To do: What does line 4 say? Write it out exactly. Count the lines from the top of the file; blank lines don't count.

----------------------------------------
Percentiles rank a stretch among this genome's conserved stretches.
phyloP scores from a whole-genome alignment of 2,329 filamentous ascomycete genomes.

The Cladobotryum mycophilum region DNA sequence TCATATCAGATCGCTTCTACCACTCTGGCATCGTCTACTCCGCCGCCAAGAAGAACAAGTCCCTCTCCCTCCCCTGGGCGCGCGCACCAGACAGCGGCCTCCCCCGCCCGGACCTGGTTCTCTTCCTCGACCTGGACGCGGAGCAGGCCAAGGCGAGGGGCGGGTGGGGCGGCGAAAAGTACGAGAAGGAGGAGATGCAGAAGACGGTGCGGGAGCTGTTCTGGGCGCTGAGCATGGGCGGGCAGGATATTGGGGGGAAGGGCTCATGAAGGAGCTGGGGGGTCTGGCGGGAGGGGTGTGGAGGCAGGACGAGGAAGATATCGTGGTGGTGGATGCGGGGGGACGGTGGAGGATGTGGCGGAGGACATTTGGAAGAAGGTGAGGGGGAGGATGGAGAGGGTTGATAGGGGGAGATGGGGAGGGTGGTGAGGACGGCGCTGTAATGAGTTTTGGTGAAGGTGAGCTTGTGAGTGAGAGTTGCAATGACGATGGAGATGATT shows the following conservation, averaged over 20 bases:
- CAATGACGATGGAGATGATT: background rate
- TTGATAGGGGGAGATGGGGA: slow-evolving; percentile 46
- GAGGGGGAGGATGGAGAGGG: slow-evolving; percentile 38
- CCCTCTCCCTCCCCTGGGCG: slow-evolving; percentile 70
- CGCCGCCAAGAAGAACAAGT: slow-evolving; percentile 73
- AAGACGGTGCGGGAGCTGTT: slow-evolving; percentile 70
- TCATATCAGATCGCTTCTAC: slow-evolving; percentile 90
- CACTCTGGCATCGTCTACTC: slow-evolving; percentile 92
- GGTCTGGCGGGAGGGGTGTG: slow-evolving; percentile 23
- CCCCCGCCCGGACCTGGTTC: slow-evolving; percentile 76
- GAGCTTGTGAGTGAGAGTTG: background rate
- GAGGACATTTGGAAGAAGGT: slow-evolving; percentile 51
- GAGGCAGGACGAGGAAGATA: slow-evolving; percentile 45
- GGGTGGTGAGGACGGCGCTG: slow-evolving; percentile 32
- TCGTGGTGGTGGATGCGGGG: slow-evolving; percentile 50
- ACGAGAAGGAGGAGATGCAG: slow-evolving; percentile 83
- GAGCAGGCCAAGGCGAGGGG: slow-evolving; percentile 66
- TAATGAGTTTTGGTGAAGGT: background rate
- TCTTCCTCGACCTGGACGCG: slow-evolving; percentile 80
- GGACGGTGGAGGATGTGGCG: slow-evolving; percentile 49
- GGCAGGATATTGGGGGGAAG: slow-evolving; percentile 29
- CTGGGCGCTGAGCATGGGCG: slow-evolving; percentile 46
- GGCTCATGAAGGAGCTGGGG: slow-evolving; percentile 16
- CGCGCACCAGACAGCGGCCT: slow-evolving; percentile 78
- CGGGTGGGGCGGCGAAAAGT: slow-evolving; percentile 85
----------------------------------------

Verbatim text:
- CAATGACGATGGAGATGATT: background rate